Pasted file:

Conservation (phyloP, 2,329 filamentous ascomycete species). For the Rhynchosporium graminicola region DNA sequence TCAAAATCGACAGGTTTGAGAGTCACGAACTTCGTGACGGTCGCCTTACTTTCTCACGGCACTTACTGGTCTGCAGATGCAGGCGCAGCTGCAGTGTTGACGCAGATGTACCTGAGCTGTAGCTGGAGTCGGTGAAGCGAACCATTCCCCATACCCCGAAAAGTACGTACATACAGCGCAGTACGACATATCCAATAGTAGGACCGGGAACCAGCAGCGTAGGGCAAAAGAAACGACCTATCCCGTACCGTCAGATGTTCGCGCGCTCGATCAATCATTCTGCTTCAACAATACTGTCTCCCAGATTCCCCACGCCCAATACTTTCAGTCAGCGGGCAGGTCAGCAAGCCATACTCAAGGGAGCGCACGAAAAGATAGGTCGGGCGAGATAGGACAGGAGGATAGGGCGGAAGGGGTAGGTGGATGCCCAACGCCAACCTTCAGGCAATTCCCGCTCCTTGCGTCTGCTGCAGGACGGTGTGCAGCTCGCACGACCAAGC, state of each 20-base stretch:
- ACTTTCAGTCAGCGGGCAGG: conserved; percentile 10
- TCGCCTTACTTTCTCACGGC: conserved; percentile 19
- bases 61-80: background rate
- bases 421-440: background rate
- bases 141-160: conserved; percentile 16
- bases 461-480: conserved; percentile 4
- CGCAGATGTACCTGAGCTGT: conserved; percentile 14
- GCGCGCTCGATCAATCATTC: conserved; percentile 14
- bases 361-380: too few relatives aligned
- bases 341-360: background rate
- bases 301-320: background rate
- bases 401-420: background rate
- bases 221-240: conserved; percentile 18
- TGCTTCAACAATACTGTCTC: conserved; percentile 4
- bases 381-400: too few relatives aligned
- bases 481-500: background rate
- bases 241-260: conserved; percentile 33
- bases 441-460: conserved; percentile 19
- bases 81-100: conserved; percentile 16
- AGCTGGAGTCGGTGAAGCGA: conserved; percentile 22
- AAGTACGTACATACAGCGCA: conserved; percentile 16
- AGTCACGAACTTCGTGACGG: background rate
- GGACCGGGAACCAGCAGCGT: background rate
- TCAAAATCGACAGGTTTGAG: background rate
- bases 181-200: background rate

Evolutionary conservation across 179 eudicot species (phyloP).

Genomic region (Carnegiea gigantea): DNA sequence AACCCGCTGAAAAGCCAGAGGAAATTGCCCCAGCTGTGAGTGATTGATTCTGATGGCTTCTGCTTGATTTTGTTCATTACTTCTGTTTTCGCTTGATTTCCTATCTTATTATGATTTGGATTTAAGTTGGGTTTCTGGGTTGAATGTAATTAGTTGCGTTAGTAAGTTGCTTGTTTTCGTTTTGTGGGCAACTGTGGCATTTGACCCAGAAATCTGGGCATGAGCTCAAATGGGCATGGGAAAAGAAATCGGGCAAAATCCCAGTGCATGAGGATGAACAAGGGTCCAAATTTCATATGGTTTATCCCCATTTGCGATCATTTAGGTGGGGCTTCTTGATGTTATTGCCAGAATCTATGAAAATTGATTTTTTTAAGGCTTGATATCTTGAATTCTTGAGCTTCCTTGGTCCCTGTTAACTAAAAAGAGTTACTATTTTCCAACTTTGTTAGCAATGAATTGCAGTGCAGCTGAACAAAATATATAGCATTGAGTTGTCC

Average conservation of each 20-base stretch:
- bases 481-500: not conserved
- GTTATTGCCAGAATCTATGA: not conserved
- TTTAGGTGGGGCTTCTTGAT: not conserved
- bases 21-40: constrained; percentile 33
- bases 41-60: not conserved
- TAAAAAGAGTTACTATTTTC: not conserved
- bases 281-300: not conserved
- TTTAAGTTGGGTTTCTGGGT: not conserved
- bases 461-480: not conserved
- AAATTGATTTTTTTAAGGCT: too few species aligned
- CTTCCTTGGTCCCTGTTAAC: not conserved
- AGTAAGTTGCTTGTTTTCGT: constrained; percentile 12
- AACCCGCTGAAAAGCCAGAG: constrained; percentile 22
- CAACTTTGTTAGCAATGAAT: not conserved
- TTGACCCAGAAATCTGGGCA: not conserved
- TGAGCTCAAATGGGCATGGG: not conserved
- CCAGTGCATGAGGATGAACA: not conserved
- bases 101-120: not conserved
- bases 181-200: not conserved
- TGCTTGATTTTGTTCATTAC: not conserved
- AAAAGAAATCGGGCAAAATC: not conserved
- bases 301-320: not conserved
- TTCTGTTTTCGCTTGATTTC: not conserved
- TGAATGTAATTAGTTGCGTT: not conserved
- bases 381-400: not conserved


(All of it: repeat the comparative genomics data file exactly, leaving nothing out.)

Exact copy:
Conservation (phyloP, 2,329 filamentous ascomycete species). For the Rhynchosporium graminicola region DNA sequence TCAAAATCGACAGGTTTGAGAGTCACGAACTTCGTGACGGTCGCCTTACTTTCTCACGGCACTTACTGGTCTGCAGATGCAGGCGCAGCTGCAGTGTTGACGCAGATGTACCTGAGCTGTAGCTGGAGTCGGTGAAGCGAACCATTCCCCATACCCCGAAAAGTACGTACATACAGCGCAGTACGACATATCCAATAGTAGGACCGGGAACCAGCAGCGTAGGGCAAAAGAAACGACCTATCCCGTACCGTCAGATGTTCGCGCGCTCGATCAATCATTCTGCTTCAACAATACTGTCTCCCAGATTCCCCACGCCCAATACTTTCAGTCAGCGGGCAGGTCAGCAAGCCATACTCAAGGGAGCGCACGAAAAGATAGGTCGGGCGAGATAGGACAGGAGGATAGGGCGGAAGGGGTAGGTGGATGCCCAACGCCAACCTTCAGGCAATTCCCGCTCCTTGCGTCTGCTGCAGGACGGTGTGCAGCTCGCACGACCAAGC, state of each 20-base stretch:
- ACTTTCAGTCAGCGGGCAGG: conserved; percentile 10
- TCGCCTTACTTTCTCACGGC: conserved; percentile 19
- bases 61-80: background rate
- bases 421-440: background rate
- bases 141-160: conserved; percentile 16
- bases 461-480: conserved; percentile 4
- CGCAGATGTACCTGAGCTGT: conserved; percentile 14
- GCGCGCTCGATCAATCATTC: conserved; percentile 14
- bases 361-380: too few relatives aligned
- bases 341-360: background rate
- bases 301-320: background rate
- bases 401-420: background rate
- bases 221-240: conserved; percentile 18
- TGCTTCAACAATACTGTCTC: conserved; percentile 4
- bases 381-400: too few relatives aligned
- bases 481-500: background rate
- bases 241-260: conserved; percentile 33
- bases 441-460: conserved; percentile 19
- bases 81-100: conserved; percentile 16
- AGCTGGAGTCGGTGAAGCGA: conserved; percentile 22
- AAGTACGTACATACAGCGCA: conserved; percentile 16
- AGTCACGAACTTCGTGACGG: background rate
- GGACCGGGAACCAGCAGCGT: background rate
- TCAAAATCGACAGGTTTGAG: background rate
- bases 181-200: background rate

Evolutionary conservation across 179 eudicot species (phyloP).

Genomic region (Carnegiea gigantea): DNA sequence AACCCGCTGAAAAGCCAGAGGAAATTGCCCCAGCTGTGAGTGATTGATTCTGATGGCTTCTGCTTGATTTTGTTCATTACTTCTGTTTTCGCTTGATTTCCTATCTTATTATGATTTGGATTTAAGTTGGGTTTCTGGGTTGAATGTAATTAGTTGCGTTAGTAAGTTGCTTGTTTTCGTTTTGTGGGCAACTGTGGCATTTGACCCAGAAATCTGGGCATGAGCTCAAATGGGCATGGGAAAAGAAATCGGGCAAAATCCCAGTGCATGAGGATGAACAAGGGTCCAAATTTCATATGGTTTATCCCCATTTGCGATCATTTAGGTGGGGCTTCTTGATGTTATTGCCAGAATCTATGAAAATTGATTTTTTTAAGGCTTGATATCTTGAATTCTTGAGCTTCCTTGGTCCCTGTTAACTAAAAAGAGTTACTATTTTCCAACTTTGTTAGCAATGAATTGCAGTGCAGCTGAACAAAATATATAGCATTGAGTTGTCC

Average conservation of each 20-base stretch:
- bases 481-500: not conserved
- GTTATTGCCAGAATCTATGA: not conserved
- TTTAGGTGGGGCTTCTTGAT: not conserved
- bases 21-40: constrained; percentile 33
- bases 41-60: not conserved
- TAAAAAGAGTTACTATTTTC: not conserved
- bases 281-300: not conserved
- TTTAAGTTGGGTTTCTGGGT: not conserved
- bases 461-480: not conserved
- AAATTGATTTTTTTAAGGCT: too few species aligned
- CTTCCTTGGTCCCTGTTAAC: not conserved
- AGTAAGTTGCTTGTTTTCGT: constrained; percentile 12
- AACCCGCTGAAAAGCCAGAG: constrained; percentile 22
- CAACTTTGTTAGCAATGAAT: not conserved
- TTGACCCAGAAATCTGGGCA: not conserved
- TGAGCTCAAATGGGCATGGG: not conserved
- CCAGTGCATGAGGATGAACA: not conserved
- bases 101-120: not conserved
- bases 181-200: not conserved
- TGCTTGATTTTGTTCATTAC: not conserved
- AAAAGAAATCGGGCAAAATC: not conserved
- bases 301-320: not conserved
- TTCTGTTTTCGCTTGATTTC: not conserved
- TGAATGTAATTAGTTGCGTT: not conserved
- bases 381-400: not conserved